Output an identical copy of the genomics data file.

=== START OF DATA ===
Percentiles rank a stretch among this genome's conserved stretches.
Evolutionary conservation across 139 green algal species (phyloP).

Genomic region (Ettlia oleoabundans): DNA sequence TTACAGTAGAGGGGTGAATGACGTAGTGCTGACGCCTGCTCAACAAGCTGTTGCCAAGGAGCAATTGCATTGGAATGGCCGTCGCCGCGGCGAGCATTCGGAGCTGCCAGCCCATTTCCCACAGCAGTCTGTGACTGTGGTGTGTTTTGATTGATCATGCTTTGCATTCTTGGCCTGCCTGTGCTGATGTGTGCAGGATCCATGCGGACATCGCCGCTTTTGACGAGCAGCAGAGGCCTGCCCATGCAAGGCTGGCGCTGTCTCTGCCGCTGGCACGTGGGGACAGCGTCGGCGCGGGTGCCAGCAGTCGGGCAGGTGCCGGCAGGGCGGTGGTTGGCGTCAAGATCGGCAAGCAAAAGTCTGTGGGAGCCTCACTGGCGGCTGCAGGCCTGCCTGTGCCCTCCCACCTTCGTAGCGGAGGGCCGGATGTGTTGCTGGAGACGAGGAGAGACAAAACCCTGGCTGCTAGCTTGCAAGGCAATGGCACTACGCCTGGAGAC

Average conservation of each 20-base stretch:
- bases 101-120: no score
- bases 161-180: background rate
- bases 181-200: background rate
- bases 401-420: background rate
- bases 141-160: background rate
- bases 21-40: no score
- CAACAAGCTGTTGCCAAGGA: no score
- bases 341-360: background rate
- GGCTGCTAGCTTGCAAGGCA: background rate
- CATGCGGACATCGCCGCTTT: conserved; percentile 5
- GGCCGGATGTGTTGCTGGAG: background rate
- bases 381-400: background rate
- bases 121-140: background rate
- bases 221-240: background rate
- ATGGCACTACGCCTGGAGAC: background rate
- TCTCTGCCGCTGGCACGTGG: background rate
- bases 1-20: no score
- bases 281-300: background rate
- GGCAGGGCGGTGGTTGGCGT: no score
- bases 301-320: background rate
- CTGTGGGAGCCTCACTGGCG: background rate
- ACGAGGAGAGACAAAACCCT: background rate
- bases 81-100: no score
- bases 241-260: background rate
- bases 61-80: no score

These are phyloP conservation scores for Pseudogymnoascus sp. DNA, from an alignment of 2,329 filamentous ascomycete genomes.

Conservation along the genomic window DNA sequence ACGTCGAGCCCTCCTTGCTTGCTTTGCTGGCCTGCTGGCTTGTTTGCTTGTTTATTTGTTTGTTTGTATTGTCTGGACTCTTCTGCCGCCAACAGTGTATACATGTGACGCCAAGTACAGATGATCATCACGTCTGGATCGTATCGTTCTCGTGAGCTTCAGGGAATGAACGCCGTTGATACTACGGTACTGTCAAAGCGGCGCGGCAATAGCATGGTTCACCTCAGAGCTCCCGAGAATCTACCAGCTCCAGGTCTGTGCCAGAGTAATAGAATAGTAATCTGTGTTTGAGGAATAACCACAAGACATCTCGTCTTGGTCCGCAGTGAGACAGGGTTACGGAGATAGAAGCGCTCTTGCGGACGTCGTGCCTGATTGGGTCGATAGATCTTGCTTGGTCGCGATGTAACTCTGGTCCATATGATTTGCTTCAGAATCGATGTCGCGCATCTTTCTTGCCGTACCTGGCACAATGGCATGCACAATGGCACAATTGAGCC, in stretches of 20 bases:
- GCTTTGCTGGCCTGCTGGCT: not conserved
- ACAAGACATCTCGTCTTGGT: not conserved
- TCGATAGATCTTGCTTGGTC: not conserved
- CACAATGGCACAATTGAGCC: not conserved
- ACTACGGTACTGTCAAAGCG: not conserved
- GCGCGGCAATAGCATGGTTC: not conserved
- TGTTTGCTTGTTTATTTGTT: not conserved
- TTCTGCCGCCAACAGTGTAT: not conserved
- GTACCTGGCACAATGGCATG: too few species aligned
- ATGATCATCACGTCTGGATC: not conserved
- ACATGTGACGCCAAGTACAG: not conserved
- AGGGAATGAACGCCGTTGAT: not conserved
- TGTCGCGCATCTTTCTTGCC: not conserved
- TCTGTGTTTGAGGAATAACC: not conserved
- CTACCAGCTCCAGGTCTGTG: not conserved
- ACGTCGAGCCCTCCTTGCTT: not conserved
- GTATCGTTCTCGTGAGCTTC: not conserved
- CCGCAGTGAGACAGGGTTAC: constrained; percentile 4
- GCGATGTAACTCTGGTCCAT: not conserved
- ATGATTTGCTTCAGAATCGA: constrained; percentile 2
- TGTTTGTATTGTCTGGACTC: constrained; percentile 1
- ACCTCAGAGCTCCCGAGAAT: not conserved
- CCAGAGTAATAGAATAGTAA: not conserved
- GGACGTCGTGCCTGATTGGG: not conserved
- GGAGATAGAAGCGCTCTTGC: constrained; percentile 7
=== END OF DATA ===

Percentiles rank a stretch among this genome's conserved stretches.
Evolutionary conservation across 139 green algal species (phyloP).

Genomic region (Ettlia oleoabundans): DNA sequence TTACAGTAGAGGGGTGAATGACGTAGTGCTGACGCCTGCTCAACAAGCTGTTGCCAAGGAGCAATTGCATTGGAATGGCCGTCGCCGCGGCGAGCATTCGGAGCTGCCAGCCCATTTCCCACAGCAGTCTGTGACTGTGGTGTGTTTTGATTGATCATGCTTTGCATTCTTGGCCTGCCTGTGCTGATGTGTGCAGGATCCATGCGGACATCGCCGCTTTTGACGAGCAGCAGAGGCCTGCCCATGCAAGGCTGGCGCTGTCTCTGCCGCTGGCACGTGGGGACAGCGTCGGCGCGGGTGCCAGCAGTCGGGCAGGTGCCGGCAGGGCGGTGGTTGGCGTCAAGATCGGCAAGCAAAAGTCTGTGGGAGCCTCACTGGCGGCTGCAGGCCTGCCTGTGCCCTCCCACCTTCGTAGCGGAGGGCCGGATGTGTTGCTGGAGACGAGGAGAGACAAAACCCTGGCTGCTAGCTTGCAAGGCAATGGCACTACGCCTGGAGAC

Average conservation of each 20-base stretch:
- bases 101-120: no score
- bases 161-180: background rate
- bases 181-200: background rate
- bases 401-420: background rate
- bases 141-160: background rate
- bases 21-40: no score
- CAACAAGCTGTTGCCAAGGA: no score
- bases 341-360: background rate
- GGCTGCTAGCTTGCAAGGCA: background rate
- CATGCGGACATCGCCGCTTT: conserved; percentile 5
- GGCCGGATGTGTTGCTGGAG: background rate
- bases 381-400: background rate
- bases 121-140: background rate
- bases 221-240: background rate
- ATGGCACTACGCCTGGAGAC: background rate
- TCTCTGCCGCTGGCACGTGG: background rate
- bases 1-20: no score
- bases 281-300: background rate
- GGCAGGGCGGTGGTTGGCGT: no score
- bases 301-320: background rate
- CTGTGGGAGCCTCACTGGCG: background rate
- ACGAGGAGAGACAAAACCCT: background rate
- bases 81-100: no score
- bases 241-260: background rate
- bases 61-80: no score

These are phyloP conservation scores for Pseudogymnoascus sp. DNA, from an alignment of 2,329 filamentous ascomycete genomes.

Conservation along the genomic window DNA sequence ACGTCGAGCCCTCCTTGCTTGCTTTGCTGGCCTGCTGGCTTGTTTGCTTGTTTATTTGTTTGTTTGTATTGTCTGGACTCTTCTGCCGCCAACAGTGTATACATGTGACGCCAAGTACAGATGATCATCACGTCTGGATCGTATCGTTCTCGTGAGCTTCAGGGAATGAACGCCGTTGATACTACGGTACTGTCAAAGCGGCGCGGCAATAGCATGGTTCACCTCAGAGCTCCCGAGAATCTACCAGCTCCAGGTCTGTGCCAGAGTAATAGAATAGTAATCTGTGTTTGAGGAATAACCACAAGACATCTCGTCTTGGTCCGCAGTGAGACAGGGTTACGGAGATAGAAGCGCTCTTGCGGACGTCGTGCCTGATTGGGTCGATAGATCTTGCTTGGTCGCGATGTAACTCTGGTCCATATGATTTGCTTCAGAATCGATGTCGCGCATCTTTCTTGCCGTACCTGGCACAATGGCATGCACAATGGCACAATTGAGCC, in stretches of 20 bases:
- GCTTTGCTGGCCTGCTGGCT: not conserved
- ACAAGACATCTCGTCTTGGT: not conserved
- TCGATAGATCTTGCTTGGTC: not conserved
- CACAATGGCACAATTGAGCC: not conserved
- ACTACGGTACTGTCAAAGCG: not conserved
- GCGCGGCAATAGCATGGTTC: not conserved
- TGTTTGCTTGTTTATTTGTT: not conserved
- TTCTGCCGCCAACAGTGTAT: not conserved
- GTACCTGGCACAATGGCATG: too few species aligned
- ATGATCATCACGTCTGGATC: not conserved
- ACATGTGACGCCAAGTACAG: not conserved
- AGGGAATGAACGCCGTTGAT: not conserved
- TGTCGCGCATCTTTCTTGCC: not conserved
- TCTGTGTTTGAGGAATAACC: not conserved
- CTACCAGCTCCAGGTCTGTG: not conserved
- ACGTCGAGCCCTCCTTGCTT: not conserved
- GTATCGTTCTCGTGAGCTTC: not conserved
- CCGCAGTGAGACAGGGTTAC: constrained; percentile 4
- GCGATGTAACTCTGGTCCAT: not conserved
- ATGATTTGCTTCAGAATCGA: constrained; percentile 2
- TGTTTGTATTGTCTGGACTC: constrained; percentile 1
- ACCTCAGAGCTCCCGAGAAT: not conserved
- CCAGAGTAATAGAATAGTAA: not conserved
- GGACGTCGTGCCTGATTGGG: not conserved
- GGAGATAGAAGCGCTCTTGC: constrained; percentile 7